We remember fathers, grandfather, and great grandfathers who are no longer with us but who live forever in our memory and nourish us with their love. Amen

Source: The Catholic Telegraph

Sunday, June 2, 2024


Today we celebrated some 425 years of religious profession shared among seven of our sisters. We had six present with us and one who had died earlier this year.  Their ministries include: all forms of education, missionary work in Indonesia, Thailand, community leadership and much more.  Each one has shared her gifts and talents with God's people and she has lived faithfully to her commitment as an Ursuline Sisters.  We honor and celebrate:

70 Years

Mildred Haipt

Carole Marie Keaney

Marie-Celine Miranda

Dolores Yanshak (RIP)

60 Years

Mary Alice Duggan

Eileen Finnerty

25 Years

Jean Maire Humphries

Sunday, May 26, 2024

Trinity Sunday of Laudato Si Week


Today we mark the last day of Laudato Si Week. For the last week our Ursuline JPIC team have provided daily reflections on Laudato Si. May we always care for all creation.

Trinity Sunday of Laudato Si' Week


"Triune Lord, wondrous community of infinite love, teach us to contemplate you in the beauty of the universe,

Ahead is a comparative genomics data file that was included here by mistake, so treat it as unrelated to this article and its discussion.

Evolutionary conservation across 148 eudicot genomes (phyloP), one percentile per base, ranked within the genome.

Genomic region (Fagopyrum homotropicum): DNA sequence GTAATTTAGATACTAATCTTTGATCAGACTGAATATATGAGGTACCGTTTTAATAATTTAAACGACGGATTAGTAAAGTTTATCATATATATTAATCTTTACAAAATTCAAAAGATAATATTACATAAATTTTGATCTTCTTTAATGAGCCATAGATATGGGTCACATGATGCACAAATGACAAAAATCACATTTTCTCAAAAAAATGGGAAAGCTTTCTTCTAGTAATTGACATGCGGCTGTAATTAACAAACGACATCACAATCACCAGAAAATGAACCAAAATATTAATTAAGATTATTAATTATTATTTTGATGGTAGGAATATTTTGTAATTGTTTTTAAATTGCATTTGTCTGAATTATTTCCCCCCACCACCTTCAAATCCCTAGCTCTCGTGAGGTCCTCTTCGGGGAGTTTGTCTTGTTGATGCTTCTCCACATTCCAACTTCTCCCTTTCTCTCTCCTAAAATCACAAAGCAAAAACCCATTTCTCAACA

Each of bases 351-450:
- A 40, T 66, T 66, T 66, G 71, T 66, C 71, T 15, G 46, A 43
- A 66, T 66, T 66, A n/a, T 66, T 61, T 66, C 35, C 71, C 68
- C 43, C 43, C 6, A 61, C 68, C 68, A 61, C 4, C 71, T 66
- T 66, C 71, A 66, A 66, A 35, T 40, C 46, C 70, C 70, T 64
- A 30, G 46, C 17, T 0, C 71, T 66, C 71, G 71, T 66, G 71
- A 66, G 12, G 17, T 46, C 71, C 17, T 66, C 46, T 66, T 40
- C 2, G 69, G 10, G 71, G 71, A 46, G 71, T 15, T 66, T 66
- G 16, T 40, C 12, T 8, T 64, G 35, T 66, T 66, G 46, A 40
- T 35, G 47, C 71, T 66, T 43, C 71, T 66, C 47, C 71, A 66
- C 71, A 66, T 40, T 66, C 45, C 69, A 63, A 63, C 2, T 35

for all things speak of you.

Awaken our praise and thankfulness for every being

that you have made. Give us the grace to feel profoundly joined

to everything that is."

LS, A Christian Prayer in Union with Creation


“It is communion that makes things ‘be’; nothing exists without it,

not even God.” John Zizioulas

Reflection and Commitment Sunday


Today we reach the last day of Laudato Si'

Week, but we don't want the activities

carried out during these days to be

forgotten. Today is rather a time to reflect

on the changes we have made and to

commit ourselves to sustaining them.

For we know that personal changes

in our lifestyle become cultural changes.

Let's continue to build

a more sustainable future together!

For more details, visit:


Sunday, May 19, 2024

Laudato SI Week May 19 - 26, 2024


Laudato Si Week (May 19-26, 2024)

Let's Celebrate Seeds of Hope


The 2023 Apostolic Exhortation Laudate Deum amplified the urgent call of Laudato Si’ to ecological conversion, to a “pilgrimage of reconciliation with the world that is our home.” The theme of Laudato Si’ Week 2024, Seeds of Hope, calls to mind the words of Meister Eckhart, "What we plant in the soil of contemplation, we shall reap in the harvest of action."

We invite you to a daily period of contemplative prayer during Laudato Si’ Week 2024, to a daily planting of the seeds of hope in the soil of contemplation. If you can, pray outside. Begin your prayer by becoming aware of your place in the communion of Creation. Press your feet into the ground. Become conscious of your breathing. Feel the sun or breeze on your skin. Listen for the voices of other creatures.